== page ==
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While at Marki Microwave, Christopher has served as Director of Research and has been responsible for the design and commercialization of many of Marki's fastest growing product lines including filters, couplers and power dividers.
A Case Against Patents
Christopher F. Marki received his B.S.E.E. from Duke University in 2002 and his M.S.E.E. and Ph.D. from University of California, San Diego in 2004 and 2007, respectively. While in graduate school, Christopher studied high speed fiber optics and consulted for San Diego start-up Ziva Corporation. Following graduate school, Christopher decided to forego a life in Photonics and opted, instead, to work with his father at Marki Microwave and learn the “family business” of microwave mixers. While at Marki Microwave, Christopher has served as Director of Research and has been responsible for the design and commercialization of many of Marki’s fastest growing product lines including filters, couplers and power dividers. Dr. Marki has authored and co-authored numerous journal and conference publications and frequently serves as an IEEE reviewer for Photonics Technology Letters and Journal of Lightwave Technology. MarkiMicrowave.com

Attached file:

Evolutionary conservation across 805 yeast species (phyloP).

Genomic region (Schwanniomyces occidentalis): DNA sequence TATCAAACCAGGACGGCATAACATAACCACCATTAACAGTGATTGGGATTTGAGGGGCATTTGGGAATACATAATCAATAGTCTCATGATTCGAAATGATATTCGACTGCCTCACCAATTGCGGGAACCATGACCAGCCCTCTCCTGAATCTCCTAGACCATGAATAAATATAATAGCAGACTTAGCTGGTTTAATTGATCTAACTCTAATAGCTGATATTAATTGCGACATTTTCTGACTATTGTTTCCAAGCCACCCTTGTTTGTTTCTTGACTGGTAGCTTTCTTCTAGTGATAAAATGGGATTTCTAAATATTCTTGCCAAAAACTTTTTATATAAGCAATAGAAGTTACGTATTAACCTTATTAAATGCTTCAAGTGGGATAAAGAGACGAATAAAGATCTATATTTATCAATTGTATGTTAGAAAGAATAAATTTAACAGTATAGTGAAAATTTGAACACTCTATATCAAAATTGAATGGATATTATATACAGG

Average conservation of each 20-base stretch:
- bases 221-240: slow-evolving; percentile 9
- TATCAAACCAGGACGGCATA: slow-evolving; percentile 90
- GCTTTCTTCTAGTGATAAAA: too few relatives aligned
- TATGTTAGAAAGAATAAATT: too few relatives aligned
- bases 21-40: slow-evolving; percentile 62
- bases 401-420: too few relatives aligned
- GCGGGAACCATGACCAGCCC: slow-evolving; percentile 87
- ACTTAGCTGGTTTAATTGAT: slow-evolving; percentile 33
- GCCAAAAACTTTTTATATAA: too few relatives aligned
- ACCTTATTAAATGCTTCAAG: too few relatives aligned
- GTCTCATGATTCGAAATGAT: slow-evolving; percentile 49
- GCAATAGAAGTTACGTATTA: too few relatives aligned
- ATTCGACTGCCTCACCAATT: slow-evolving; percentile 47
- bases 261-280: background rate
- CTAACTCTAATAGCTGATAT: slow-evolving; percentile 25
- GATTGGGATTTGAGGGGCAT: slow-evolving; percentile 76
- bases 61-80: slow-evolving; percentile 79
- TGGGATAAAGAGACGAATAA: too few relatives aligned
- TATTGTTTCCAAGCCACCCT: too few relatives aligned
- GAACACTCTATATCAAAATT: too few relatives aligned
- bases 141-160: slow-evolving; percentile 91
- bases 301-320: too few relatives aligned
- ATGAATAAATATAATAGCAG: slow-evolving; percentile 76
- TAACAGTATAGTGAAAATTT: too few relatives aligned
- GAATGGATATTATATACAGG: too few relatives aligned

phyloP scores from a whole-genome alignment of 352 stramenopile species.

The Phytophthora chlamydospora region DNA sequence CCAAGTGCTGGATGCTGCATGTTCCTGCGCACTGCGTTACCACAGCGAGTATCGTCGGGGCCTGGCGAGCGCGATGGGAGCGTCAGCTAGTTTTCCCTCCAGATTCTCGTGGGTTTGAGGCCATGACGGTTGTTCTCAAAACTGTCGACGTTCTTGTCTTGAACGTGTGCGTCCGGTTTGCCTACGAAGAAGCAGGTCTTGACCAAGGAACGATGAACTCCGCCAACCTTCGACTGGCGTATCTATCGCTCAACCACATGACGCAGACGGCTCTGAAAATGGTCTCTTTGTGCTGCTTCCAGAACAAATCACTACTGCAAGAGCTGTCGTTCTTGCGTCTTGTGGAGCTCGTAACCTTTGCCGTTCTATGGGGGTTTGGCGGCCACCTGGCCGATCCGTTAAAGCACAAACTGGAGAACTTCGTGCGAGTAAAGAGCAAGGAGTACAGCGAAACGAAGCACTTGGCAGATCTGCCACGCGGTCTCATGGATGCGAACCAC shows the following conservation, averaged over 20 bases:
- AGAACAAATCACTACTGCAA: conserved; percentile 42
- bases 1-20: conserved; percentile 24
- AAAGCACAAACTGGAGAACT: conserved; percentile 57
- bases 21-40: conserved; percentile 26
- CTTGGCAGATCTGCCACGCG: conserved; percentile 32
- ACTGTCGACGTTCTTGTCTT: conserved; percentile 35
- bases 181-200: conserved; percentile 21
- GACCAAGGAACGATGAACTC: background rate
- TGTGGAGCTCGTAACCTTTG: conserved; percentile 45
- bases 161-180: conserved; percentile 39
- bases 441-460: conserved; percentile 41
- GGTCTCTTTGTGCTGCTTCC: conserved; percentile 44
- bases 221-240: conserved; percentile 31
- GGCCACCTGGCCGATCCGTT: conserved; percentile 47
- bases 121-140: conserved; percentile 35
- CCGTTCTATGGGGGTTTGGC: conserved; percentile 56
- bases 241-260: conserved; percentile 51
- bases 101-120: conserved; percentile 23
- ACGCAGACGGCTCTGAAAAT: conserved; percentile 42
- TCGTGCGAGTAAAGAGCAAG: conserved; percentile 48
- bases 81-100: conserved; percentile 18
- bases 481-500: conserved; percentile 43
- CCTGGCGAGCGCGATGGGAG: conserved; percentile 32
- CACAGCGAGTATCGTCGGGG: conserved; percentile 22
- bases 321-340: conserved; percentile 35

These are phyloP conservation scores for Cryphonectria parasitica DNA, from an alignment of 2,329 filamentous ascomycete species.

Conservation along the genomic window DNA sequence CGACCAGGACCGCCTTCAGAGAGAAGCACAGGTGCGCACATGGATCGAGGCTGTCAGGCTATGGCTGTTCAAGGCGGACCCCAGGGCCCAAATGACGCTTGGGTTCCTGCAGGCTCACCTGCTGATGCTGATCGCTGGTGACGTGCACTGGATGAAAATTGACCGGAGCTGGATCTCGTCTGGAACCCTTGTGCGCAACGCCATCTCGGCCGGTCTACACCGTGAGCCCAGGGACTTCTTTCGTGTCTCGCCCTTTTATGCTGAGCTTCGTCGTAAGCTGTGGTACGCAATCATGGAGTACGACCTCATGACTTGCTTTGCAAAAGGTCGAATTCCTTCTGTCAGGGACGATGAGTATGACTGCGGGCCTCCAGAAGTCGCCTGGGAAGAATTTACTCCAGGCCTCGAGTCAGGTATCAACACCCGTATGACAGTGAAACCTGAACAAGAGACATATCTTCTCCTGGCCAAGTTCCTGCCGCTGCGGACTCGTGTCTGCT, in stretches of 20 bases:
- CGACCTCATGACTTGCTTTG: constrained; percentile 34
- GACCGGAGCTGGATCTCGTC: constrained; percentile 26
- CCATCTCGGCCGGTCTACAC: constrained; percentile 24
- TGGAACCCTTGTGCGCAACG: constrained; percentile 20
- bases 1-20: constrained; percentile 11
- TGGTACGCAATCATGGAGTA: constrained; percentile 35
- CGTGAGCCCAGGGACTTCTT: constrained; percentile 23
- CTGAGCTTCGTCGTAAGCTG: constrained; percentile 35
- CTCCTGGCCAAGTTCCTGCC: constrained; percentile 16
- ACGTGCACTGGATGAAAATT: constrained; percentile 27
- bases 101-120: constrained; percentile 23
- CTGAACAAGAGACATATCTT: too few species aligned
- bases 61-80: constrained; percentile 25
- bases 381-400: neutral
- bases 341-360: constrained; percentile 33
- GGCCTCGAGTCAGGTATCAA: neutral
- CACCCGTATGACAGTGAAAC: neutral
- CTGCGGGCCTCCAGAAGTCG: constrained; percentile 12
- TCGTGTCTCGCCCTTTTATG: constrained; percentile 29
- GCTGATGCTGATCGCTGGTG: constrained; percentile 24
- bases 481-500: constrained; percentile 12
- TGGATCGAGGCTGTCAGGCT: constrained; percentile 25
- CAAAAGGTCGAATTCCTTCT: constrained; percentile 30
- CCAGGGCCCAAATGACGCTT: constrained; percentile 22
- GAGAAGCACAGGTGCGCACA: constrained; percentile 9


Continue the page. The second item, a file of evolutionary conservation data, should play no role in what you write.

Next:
To comment or ask Christopher a question, use the comment link at the bottom of the entry.
People often ask me how many patents Marki Microwave owns. The answer: zero. “What? But you’re a technology company, how can this be? Aren’t you worried that someone is going to steal your idea?” Well, not really, and I will try to explain the logic behind this position. Some will read this and disagree, I have no doubt. I actually think patents do have important benefits given the right set of circumstances, but I think for small tech companies like Marki Microwave, patents do not provide as many benefits as is often assumed. I believe it is false to assume that a good idea should always be patented, here’s why…